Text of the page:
You can’t drive a Ferrari on a Kia budget.
Sometimes pricing a professional business website can be like trying to nail Jell-O to a tree. With all the different ways and parameters that go into creating a website, it might seem an impossible task. It’s important to be aware of the factors that play a role in the cost of a website, so that you don’t end up with a mess and a blown budget and unfulfilled expectations on your hands.
Following are some reasons why a one-off website quote is nearly impossible to give, much less adhere to:
1. First, realize that quotes are far too subjective. With myriad technology available to achieve the same results, one provider might quote you a price to cover the cost of his/her ultra-high-end software solution that he uses to meet your website requirement, while another provider can achieve the same results in a more cost-effective fashion, passing the savings on to you. This is one of the reasons why quotes for the same job can range from $10,000 to $100,000 and everywhere in between.
2. Web development is a fairly new industry, with few standards. There are dozens of languages, platforms and systems used to create websites. The picture gets more complex when you factor in the 1,000 different ways in which solutions can be reached. This makes it hard to compare apples to apples when gathering quotes. As the industry matures, more standards will likely emerge, but until then, know that this lack of uniformity plays a role in pricing a website.
3. A complex level of planning is required to build a successful website. Detail is king, and as such, it greatly affects pricing. For every feature you desire on your website, the developer can ask you 50 questions about it to determine whether it will take him one day or 100 hours to complete. Time is money, and pretty soon you find that the free quote is no longer free, as you and the developer hash out every feature and its accompanying set of questions in order to reach a time estimate. An alternative is to have a set budget and objectives, and leave a competent team to decide how to best achieve the results you want as best they can. Think in terms of buying trust, not line items.
4. This brings us to the next point. Website design and development is really a service, not just a product. As companies grow and change, so should their websites. It takes a team of people to put a website together, a team that has a clear idea of your vision and that you trust to maintain it in line with your business goals. Building a website takes continued time and effort, and you might better understand why a one-off price isn’t simple to give when you view the creation of your website as a service instead of a static product.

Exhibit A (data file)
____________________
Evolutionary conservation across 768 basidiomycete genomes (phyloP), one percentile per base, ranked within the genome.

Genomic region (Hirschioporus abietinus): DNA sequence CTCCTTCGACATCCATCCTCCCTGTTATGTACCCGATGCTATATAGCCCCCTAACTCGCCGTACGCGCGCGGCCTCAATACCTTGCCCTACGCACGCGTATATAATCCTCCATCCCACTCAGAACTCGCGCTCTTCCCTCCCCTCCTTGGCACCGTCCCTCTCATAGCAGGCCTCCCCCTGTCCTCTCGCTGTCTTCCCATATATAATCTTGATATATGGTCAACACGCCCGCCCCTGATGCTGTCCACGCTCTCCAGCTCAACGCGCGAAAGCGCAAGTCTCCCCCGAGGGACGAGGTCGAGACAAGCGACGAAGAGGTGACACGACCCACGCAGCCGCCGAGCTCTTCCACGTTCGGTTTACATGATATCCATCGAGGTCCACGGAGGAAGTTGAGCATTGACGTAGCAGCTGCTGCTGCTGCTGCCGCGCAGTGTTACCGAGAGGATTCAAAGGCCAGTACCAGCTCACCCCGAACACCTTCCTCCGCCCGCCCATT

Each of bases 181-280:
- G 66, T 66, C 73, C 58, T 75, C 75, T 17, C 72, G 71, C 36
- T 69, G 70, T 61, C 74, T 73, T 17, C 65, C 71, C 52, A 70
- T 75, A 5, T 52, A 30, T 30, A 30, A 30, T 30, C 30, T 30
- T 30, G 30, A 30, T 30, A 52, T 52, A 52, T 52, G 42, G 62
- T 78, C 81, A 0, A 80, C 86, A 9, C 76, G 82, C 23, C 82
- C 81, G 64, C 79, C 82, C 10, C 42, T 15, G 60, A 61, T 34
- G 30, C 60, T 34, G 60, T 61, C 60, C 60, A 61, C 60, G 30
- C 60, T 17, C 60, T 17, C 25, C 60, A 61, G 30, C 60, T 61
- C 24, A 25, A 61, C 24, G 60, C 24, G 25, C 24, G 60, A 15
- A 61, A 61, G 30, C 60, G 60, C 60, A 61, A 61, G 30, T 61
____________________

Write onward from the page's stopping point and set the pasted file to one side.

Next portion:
5. There are two ways to price a website, by the hour (say, $150 an hour) or by the project ($10,000 flat fee). With all the gray area around building a website, it’s usually better to charge by the hour, so that you can get a clear idea of the time, effort, and level of service that goes into building your website. Remember, you’re buying trust, and essentially acquiring a team of dedicated professionals for your business. If you focus too much on the billing component, it’s easy to lose track of the reasons for your website, mainly ROI, reaching and surpassing business goals, and showcasing amazing work.
6. The web development world is full of…opinions. Everybody’s got one. The definition of success for your website will vary from person to person. One developer’s definition of success for you might mean that your website should pride itself on artistic aesthetics, whereas another thinks the power of your website should lie in the greatest and latest code built from scratch. Your marketer thinks simple is best, while you may like a site with a ton of features. Bottom line, the real success of your website comes down to what you want your website to accomplish, and a competent web design company can help you narrow down your vision with laser precision.
By understanding the subjective nature of website design and development, you’ll be better equipped to understand the true value of the quotes you get when you ask, “So, how much will it really cost to build my website?”